It is impossible to delineate properly all the ways in which "Stars and Bars" derails, but it does. Dear heaven, it does. It's the Southern Gothic odyssey of an upper-class English art historian (Daniel Day-Lewis) working for an American art auction house and sent to deepest Georgia to bid on a previously unknown Renoir.
The intention of reflecting wittily--and cattily--on the culture clash that might ensue somehow implodes. The large funny moments die before they work themselves out, such as the one at a vast indoor-atrium hotel in which Day-Lewis must navigate a canoe across a foot-deep body of water to the "Indian Village" side of the lobby. The small, shaggy-dog moments, like the blind sister at the family mansion who sees better than you or I, do not play at all.
And one of the niftiest collections of actor-comedians since David Byrne's "True Stories" is left higher and far drier than that canoe: Harry Dean Stanton, Joan Cusack, Spalding Gray, Glenne Headly, Will Patton and Martha Plimpton. Sympathies all around.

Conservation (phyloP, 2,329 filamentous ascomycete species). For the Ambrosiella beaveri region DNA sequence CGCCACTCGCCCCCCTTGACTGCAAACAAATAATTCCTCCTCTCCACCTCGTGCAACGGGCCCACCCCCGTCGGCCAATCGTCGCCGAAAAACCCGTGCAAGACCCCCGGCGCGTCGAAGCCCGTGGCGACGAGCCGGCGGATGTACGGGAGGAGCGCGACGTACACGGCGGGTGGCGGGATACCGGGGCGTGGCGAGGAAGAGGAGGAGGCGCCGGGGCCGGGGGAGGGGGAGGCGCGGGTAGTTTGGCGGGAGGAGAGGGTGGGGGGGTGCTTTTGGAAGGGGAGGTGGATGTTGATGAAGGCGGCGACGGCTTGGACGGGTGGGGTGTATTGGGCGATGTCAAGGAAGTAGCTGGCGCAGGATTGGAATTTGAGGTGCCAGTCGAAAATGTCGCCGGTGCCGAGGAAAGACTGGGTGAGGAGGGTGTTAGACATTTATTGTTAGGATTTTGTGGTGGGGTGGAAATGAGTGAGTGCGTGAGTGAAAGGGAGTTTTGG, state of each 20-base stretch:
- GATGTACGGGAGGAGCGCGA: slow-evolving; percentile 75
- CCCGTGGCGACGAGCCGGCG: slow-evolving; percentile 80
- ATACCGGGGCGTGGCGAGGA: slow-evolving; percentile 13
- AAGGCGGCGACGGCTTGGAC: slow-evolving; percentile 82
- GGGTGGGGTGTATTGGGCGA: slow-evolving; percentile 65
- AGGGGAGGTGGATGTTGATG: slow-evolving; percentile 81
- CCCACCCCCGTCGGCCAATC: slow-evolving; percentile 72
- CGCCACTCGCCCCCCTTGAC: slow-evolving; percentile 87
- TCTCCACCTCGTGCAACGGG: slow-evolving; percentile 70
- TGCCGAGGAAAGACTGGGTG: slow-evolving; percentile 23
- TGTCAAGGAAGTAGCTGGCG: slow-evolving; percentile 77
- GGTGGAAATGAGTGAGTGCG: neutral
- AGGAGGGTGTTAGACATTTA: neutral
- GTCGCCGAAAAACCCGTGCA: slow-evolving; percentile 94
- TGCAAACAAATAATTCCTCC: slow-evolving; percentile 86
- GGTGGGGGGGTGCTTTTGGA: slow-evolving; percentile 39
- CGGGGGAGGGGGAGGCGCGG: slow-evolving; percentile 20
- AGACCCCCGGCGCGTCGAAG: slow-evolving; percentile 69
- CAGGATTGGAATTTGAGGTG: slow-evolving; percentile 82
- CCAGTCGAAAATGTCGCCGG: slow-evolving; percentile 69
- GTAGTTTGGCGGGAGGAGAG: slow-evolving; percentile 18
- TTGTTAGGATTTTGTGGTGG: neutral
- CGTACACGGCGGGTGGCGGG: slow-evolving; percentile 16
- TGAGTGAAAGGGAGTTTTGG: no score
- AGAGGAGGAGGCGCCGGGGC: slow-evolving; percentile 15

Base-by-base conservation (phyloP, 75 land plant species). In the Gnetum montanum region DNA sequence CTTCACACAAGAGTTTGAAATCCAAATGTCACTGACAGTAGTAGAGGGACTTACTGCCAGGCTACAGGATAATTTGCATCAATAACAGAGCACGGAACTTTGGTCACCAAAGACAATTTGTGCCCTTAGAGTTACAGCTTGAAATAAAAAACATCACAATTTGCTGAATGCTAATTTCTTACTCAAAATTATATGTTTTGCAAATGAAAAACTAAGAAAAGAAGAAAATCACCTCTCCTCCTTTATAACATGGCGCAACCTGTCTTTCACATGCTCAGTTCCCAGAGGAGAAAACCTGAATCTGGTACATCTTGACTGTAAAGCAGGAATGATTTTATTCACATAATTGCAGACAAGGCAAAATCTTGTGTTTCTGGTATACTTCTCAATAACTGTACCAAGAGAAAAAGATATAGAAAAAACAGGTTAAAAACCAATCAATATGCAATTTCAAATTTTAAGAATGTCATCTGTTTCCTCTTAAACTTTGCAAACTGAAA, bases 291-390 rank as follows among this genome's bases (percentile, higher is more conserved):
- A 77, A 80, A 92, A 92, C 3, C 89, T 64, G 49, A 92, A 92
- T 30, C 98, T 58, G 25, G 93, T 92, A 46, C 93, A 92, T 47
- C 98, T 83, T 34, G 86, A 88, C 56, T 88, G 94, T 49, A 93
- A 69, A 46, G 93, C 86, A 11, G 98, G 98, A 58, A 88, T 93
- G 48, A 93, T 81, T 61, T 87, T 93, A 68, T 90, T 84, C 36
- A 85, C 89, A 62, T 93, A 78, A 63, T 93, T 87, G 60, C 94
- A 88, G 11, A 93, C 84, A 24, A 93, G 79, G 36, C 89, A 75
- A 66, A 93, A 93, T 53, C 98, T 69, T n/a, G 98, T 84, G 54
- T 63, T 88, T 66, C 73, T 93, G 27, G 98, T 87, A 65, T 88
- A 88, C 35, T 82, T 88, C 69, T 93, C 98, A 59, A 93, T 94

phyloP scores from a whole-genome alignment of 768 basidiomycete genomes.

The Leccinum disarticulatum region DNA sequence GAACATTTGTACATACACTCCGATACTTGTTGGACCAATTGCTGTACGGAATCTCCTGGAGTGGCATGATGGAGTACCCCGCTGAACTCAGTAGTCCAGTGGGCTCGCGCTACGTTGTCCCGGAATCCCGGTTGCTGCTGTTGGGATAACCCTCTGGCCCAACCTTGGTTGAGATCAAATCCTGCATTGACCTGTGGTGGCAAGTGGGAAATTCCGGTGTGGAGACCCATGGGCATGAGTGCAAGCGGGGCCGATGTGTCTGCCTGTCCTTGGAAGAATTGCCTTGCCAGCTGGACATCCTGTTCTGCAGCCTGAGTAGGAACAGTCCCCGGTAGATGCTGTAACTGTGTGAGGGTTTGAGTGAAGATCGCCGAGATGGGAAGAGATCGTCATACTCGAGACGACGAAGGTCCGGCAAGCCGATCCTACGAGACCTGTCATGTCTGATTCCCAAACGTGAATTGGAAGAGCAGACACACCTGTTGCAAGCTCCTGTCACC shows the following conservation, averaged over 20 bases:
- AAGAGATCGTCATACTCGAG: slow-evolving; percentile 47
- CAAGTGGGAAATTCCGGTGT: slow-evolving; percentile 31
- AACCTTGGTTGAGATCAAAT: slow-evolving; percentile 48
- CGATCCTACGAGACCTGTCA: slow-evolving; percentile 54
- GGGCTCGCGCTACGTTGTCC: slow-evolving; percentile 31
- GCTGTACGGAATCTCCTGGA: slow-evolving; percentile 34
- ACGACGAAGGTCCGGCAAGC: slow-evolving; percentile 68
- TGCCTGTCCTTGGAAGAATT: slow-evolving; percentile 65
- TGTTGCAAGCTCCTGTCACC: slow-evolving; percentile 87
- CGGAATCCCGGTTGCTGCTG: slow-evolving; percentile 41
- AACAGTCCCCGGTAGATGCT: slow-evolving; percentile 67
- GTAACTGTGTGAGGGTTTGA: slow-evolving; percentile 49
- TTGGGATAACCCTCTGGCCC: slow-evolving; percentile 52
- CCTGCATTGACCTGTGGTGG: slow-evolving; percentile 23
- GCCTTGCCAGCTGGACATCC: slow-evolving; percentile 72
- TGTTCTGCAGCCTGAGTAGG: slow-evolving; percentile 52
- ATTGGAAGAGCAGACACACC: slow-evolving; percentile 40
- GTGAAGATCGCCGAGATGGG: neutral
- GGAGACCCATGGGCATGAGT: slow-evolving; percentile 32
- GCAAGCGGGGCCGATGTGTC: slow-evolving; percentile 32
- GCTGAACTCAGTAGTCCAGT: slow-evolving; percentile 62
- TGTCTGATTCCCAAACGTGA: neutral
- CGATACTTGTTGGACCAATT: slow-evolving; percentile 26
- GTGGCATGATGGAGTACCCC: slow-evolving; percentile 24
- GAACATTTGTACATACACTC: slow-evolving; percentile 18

"Stars and Bars" was directed by Pat O'Connor, whose previous heavily dramatic "Cal" seems to have prepared him not at all for rustic comedy. William Boyd did the adaptation from his own book. You suspect that the book was singular and daft, but suspicions are all you're going to get because every foot of the movie moves with the struggle of a insect on flypaper.
Day-Lewis plays most of the first New York section in a miasma of subdued viciousness. Little wonder, since he has been almost kidnaped by his boss's daughter (Laurie Metcalf), who has unilaterally declared them engaged. The Georgia section, Snopes humor division, is somewhat heavier on physical comedy, and the film ends back in New York with Day-Lewis scampering out of a second-story window and across all Manhattan, stark naked in pouring rain.
I cannot recall ever having felt such pity for an actor in my life.